Letters to the Editor: 1-2-2014


I thank Catherine Burke-Maher for her thoughtful reply [12/19] to my letter [12/12] on the “Cuckoo’s Nest Option” for cleaning up downtown Eugene. While I do not feel wise, I am old enough to be the father of any reader here up to 70 years of age.

I don’t suppose I will ever fully recover from the shock of Ken Kesey’s great story. The personal experience you recount is parallel to that, but you do not say when that was. Since the new Oregon State Hospital (OSH) is still under construction, I do not know what it will be like; we do not have the facts. To say that it could be as bad as the old OSH is an uncertainty that we as citizens always face as part of the human condition.

But your comments raise an issue that is sorely neglected. The citizens of Eugene should be on top of major issues related to the new OSH. The new OSH must be a lot better than the old OSH in treating mental illness. If not, the citizens should march up to Junction City and burn it down. Starting with Gov. Kitzhaber, I feel some hope that Oregon can be a national leader in the humane treatment of mental illness.

We incarcerate people all the time for many reasons. But if mental health is too circumscribed for incarceration, when it is needed for the public good, this is not an absolute judgment. It is a question of alternatives. In Eugene the alternative may be the worst choice, because there is no alternative.

What we have are anecdotes. After a nice lunch at Poppi’s Anatolia, I was walking downtown on Willamette on a cold December day when a corpulent man with a big beard approached me. Every inch of him was dirty. His clothes were torn and flapping in the wind. He was barefoot and his feet were the dirtiest part. He carried a cardboard sign that said something like: “Look at me, I am dirty.” I call him “DirtyE.”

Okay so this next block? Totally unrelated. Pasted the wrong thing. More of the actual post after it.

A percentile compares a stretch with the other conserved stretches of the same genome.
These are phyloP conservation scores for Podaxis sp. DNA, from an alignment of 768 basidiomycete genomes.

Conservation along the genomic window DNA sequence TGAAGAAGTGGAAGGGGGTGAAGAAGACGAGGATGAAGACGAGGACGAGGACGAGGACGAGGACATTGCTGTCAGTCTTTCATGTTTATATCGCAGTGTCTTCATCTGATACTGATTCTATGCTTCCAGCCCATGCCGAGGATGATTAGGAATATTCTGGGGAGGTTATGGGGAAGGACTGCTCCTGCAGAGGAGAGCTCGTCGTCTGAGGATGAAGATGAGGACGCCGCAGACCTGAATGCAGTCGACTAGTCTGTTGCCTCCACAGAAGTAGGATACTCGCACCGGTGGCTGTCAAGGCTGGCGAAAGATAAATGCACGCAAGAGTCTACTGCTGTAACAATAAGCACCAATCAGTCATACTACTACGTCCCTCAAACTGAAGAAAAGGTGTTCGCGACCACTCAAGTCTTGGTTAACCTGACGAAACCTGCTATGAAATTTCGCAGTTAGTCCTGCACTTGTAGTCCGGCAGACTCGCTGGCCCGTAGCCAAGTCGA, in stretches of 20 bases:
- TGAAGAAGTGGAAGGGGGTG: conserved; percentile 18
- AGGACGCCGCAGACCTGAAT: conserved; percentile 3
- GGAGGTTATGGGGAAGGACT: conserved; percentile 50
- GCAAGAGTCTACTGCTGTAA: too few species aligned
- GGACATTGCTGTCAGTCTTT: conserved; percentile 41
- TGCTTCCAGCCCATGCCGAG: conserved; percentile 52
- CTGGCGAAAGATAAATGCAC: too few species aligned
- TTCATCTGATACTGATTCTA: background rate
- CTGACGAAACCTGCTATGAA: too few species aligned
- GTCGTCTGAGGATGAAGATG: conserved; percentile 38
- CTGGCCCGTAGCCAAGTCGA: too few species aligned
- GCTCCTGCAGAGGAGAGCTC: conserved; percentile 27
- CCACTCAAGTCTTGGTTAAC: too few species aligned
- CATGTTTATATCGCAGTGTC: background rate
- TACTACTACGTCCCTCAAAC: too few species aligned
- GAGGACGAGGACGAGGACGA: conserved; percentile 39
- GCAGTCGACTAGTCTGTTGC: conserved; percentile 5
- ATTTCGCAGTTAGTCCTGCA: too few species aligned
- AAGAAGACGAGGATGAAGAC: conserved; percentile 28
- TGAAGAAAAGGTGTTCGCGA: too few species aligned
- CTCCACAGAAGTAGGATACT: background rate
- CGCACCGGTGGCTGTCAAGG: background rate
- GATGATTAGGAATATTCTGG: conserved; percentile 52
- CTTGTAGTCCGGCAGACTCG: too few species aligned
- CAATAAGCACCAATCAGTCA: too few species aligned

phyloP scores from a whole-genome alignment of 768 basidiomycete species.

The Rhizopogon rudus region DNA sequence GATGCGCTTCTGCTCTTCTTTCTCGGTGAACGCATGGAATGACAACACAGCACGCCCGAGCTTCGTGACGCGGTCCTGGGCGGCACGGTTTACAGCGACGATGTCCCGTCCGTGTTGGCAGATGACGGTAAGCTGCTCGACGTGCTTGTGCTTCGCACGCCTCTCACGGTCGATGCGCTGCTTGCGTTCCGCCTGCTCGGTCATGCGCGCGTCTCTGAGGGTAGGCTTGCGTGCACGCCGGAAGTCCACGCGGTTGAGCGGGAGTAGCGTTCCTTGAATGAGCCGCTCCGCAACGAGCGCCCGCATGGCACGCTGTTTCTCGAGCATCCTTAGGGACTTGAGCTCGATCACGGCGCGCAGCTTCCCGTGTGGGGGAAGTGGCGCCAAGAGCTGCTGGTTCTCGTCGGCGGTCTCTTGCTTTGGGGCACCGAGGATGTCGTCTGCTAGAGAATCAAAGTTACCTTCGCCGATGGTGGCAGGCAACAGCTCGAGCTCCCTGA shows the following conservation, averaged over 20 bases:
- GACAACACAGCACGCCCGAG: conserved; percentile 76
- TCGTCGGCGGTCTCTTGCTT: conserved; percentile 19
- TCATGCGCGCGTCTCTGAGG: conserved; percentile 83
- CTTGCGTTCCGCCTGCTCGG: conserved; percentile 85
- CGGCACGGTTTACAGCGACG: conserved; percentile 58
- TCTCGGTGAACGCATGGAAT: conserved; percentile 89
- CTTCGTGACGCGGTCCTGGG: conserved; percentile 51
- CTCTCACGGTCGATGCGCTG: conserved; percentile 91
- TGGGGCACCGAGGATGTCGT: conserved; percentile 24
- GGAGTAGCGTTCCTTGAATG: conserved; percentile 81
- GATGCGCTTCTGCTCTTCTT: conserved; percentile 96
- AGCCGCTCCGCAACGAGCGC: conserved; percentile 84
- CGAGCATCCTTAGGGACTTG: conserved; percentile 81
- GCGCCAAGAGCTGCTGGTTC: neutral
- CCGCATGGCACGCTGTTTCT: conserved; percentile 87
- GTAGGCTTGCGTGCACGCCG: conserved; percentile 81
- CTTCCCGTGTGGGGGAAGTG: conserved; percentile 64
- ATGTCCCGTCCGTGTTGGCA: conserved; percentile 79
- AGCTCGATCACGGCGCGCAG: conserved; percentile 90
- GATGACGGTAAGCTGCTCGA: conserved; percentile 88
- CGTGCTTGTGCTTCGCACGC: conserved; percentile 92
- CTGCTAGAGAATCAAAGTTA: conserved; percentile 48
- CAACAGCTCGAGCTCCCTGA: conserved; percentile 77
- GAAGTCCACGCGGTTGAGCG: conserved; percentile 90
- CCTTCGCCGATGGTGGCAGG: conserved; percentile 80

Now DirtyE’s civil rights may entitle him to be anywhere in the city. But the citizens of Eugene are entitled to have a clean and attractive downtown, which they are paying for. I have great empathy for the police officers that we ask to monitor the homeless population so that we can have an attractive city.

Another example: I quote from the Civil Liberties [Defense Center] section of the EW [Give Guide] Dec. 19. “a local homeless man with severe bipolar disorder and psychosis … was forced to endure inhumane conditions and was critically injured while incarcerated in Lane County Adult Correctional Facility for 13 days.” I awake at night, hearing his screams.

The other issue raised by Burke-Maher is that Thomas Egan would not have decided to freeze to death, as she said I said. I will clarify, saying that Egan was doing what he wanted to do, and did not care if he froze to death. But who can know what Thomas Egan was really thinking when he lay down under a soft blanket of Christmas snow with a bottle by his side? A couple of days after his death, an obituary by a close friend appeared in the R-G. I have taken my views from that article.

J. C. Helmer, Eugene


How about adding to the “Tree Huggers” section of your valuable Give Guide [12/19] our totally local WREN organization? A small nonprofit, the Willamette Resources and Educational Network last year helped over 1,350 elementary school children, plus over a thousand more community members and families, hug (metaphorically at least) the ducks, snakes, dragonflies and varied creatures of our rich West Eugene Wetlands. WREN (wewetlands.org) offers field trips, classroom programs and free Wetland Wanders and Family Exploration Days for the public. 

Sara van Dyck, Eugene


In response to Gwen Heineman’s multiple letters about Cover Oregon (10/24, 12/12): She is simply incorrect when she claims that the families of OHP recipients will be billed by the state after the person’s death. Members of the Oregon Health Plan will not be subject to estate recovery for coverage that starts Oct. 1, 2013, or later.